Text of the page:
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''Follow the Fortunes'' Still Means That Reinsurers Must Follow the Fortunes - At Least in New York

by ~ Andrew Ian Douglass (Email) (Web Site)

Longstanding readers of reinsurance case reports are no doubt aware of the famous final decision handed down by the House of Lords, Lexington Insurance v. Wasa, 2009 UKHL 40, in which the Law Lords decided that the reinsurer did not have to follow the fortunes of a cedent who was stuck with a large environmental clean-up tab involving an Alcoa plant in Washington State, where the underlying case was brought. A fair reading of the case poses the possibility that the Law Lords may have been less than in awe of the depth of knowledge of Pennsylvania law displayed by the Supreme Court of Washington (the policy had a Pennsylvania governing law clause).

There does not yet appear to be any true consensus about the full implications of that decision, but it may become the �Hostile Judge￁ exception to the UK common-law doctrine. If so, as a choice of governing law for reinsurance contracts, New York would in the future appear to be a better jurisdiction for cedents, unless a Lexington/Wasa clone appears on the New York judicial scene. Whether that is likely then becomes the question.

In the two opinions discussed below, the New York State Supreme Court, Appellate Division, First Department has answered that question in the negative, at least for now. It remains to be seen whether the parties will appeal either decision to the New York Court of Appeals.


In U.S. Fidelity & Guaranty Company v. American Reinsurance Co., 2012 NY Slip Op. 00421 (Jan. 24, 2012), the First Department had to deal with a vexing decision from California. Western MacArthur had taken over some of the assets of a defunct company known as Western Asbestos, and had sued USF&G, demanding that the policy USF&G issued to the defunct company respond to a plethora of claims. USF&G responded by pointing out that Western MacArthur was not the insured, Western Asbestos was; and, besides, the USF&G policies were not among the assets which Western MacArthur acquired from Western Asbestos before the latter�s dissolution.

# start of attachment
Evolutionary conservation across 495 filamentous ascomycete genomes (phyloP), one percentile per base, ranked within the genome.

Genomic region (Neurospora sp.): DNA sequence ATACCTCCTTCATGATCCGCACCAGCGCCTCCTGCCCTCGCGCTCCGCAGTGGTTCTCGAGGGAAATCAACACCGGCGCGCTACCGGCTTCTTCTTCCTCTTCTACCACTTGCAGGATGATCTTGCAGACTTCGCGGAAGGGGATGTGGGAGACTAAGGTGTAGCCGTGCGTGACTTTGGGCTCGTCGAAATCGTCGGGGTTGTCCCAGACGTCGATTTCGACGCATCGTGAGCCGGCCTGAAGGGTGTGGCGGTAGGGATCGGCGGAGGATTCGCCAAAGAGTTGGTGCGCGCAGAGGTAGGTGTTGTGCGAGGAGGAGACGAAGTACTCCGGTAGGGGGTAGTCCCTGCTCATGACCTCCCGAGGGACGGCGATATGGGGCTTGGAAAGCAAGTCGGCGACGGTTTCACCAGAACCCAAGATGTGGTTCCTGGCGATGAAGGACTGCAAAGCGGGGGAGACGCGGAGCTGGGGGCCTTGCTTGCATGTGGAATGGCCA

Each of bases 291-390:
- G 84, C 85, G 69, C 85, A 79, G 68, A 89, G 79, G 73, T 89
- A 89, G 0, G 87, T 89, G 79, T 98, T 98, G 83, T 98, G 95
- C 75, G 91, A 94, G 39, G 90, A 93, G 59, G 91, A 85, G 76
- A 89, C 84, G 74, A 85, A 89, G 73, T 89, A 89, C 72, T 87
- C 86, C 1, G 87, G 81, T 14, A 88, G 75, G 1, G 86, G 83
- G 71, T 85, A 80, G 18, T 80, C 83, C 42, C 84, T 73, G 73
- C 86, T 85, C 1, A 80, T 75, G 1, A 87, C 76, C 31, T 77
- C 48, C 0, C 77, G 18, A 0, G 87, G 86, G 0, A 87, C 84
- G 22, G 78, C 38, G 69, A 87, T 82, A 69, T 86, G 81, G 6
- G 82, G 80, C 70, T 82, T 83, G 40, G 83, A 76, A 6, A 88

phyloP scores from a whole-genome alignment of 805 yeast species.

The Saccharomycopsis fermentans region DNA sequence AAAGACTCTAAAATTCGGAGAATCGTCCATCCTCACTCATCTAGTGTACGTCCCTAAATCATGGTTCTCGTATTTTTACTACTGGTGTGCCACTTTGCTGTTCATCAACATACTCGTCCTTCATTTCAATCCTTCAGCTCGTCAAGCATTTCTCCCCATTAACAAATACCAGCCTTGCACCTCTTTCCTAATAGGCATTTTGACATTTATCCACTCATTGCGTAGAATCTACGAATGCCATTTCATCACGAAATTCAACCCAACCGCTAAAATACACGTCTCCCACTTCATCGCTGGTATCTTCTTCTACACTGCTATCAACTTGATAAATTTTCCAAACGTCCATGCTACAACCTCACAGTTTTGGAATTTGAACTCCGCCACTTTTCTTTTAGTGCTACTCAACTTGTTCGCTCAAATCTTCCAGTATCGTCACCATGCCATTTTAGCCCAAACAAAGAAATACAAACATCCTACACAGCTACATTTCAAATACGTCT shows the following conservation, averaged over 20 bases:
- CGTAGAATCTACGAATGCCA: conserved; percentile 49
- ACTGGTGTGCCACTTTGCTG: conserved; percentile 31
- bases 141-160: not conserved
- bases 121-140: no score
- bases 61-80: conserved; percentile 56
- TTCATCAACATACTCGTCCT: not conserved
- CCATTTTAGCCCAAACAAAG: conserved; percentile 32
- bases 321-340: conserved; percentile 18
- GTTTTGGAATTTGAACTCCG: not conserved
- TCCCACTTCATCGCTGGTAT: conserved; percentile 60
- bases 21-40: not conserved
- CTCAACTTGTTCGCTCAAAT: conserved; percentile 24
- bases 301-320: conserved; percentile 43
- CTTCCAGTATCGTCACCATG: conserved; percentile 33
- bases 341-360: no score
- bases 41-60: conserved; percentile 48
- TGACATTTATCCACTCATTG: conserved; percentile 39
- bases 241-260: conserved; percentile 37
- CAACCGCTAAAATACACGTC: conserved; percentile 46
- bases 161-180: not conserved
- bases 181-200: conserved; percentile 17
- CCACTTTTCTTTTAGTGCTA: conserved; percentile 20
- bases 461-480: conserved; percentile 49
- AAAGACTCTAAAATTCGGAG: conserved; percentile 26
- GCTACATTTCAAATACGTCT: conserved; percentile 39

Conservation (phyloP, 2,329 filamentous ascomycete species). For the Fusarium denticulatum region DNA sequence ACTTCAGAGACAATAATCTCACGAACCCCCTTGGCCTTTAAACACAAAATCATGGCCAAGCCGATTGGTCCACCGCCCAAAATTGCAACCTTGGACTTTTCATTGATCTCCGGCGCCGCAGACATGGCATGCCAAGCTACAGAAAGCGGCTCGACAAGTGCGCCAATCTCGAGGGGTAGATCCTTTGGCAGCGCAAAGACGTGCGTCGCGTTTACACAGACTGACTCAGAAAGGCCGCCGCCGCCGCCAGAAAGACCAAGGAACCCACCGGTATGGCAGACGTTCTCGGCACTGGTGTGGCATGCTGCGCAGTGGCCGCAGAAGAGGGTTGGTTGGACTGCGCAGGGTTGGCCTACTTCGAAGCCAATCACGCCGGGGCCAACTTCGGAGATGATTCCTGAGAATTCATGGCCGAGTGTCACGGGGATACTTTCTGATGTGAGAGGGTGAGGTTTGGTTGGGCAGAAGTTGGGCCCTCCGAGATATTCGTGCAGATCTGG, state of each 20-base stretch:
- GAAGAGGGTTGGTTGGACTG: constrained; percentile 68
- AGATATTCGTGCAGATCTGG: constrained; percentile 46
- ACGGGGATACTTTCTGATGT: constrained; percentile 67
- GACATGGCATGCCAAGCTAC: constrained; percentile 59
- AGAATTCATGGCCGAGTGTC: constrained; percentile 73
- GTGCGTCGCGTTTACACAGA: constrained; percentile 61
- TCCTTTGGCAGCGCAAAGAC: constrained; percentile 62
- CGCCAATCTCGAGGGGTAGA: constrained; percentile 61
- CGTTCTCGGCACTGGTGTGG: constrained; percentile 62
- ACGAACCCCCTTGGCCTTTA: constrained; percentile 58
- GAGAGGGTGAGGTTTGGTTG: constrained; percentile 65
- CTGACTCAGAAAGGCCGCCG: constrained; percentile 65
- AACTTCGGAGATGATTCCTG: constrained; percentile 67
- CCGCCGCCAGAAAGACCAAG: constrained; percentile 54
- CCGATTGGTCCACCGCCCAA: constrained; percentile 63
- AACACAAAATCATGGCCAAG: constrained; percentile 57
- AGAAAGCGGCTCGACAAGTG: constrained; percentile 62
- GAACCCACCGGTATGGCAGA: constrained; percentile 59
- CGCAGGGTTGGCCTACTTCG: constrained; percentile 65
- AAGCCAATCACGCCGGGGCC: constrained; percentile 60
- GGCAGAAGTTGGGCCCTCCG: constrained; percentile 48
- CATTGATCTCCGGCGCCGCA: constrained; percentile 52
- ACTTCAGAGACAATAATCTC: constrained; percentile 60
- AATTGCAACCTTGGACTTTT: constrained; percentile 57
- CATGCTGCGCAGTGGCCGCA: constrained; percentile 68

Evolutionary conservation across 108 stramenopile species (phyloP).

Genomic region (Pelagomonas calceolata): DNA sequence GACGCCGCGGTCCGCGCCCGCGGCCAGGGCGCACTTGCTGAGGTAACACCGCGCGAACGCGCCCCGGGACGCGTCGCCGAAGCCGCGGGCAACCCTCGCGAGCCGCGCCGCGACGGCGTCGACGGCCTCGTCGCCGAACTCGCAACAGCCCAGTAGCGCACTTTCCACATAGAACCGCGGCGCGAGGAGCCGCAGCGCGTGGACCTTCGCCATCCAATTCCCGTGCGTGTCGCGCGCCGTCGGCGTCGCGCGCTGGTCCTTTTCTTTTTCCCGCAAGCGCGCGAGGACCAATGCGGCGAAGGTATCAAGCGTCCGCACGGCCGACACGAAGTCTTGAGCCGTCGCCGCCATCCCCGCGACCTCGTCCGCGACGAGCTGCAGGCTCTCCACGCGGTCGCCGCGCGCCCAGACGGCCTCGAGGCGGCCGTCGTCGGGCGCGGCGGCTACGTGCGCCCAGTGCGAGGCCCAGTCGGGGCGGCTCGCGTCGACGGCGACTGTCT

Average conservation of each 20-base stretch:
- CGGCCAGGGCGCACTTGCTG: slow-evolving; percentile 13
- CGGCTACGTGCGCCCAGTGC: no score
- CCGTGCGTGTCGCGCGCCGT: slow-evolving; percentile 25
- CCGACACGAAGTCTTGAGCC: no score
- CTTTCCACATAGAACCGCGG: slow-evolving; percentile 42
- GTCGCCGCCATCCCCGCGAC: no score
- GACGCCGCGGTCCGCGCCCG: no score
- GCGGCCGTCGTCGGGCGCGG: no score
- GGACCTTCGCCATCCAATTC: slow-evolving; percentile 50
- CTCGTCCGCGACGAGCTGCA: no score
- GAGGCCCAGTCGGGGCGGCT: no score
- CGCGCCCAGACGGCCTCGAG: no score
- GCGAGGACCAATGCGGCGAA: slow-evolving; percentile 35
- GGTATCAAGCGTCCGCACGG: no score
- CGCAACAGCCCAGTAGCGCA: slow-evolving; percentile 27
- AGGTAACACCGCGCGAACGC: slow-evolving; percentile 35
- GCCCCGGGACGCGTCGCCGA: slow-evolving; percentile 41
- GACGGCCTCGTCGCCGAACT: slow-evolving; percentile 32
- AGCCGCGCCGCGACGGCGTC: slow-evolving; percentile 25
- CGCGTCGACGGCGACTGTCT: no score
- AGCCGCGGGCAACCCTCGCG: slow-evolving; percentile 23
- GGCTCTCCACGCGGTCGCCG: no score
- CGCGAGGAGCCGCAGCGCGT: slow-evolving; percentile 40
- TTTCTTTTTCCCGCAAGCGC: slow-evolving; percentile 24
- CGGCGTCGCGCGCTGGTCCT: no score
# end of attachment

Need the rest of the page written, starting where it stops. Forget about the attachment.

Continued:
Western MacArthur�s lawyers then did something truly �creative:￁ they found a former officer of Western Asbestos and got him to execute an assignment of Western Asbestos�s rights under the USF&G policies to Western MacArthur. They then went into another California court and got an order to revive Western Asbestos so that it could ratify the assignment of the policies by this former officer of Western Asbestos (notwithstanding that the stockholders of Western Asbestos at the time of the dissolution might have expected that, with the passage of time, the corporate dissolution would vest ownership of the policies in them, since the policies hadn�t been part of the sale to Western MacArthur). Western MacArthur then sued USF&G again, adding its brand new co-plaintiff, Western Asbestos, and won. USF&G and the other insurers in the case ultimately settled for about $975 million (presumably, Western Asbestos was again consigned to the paupers￁ grave of dead corporations).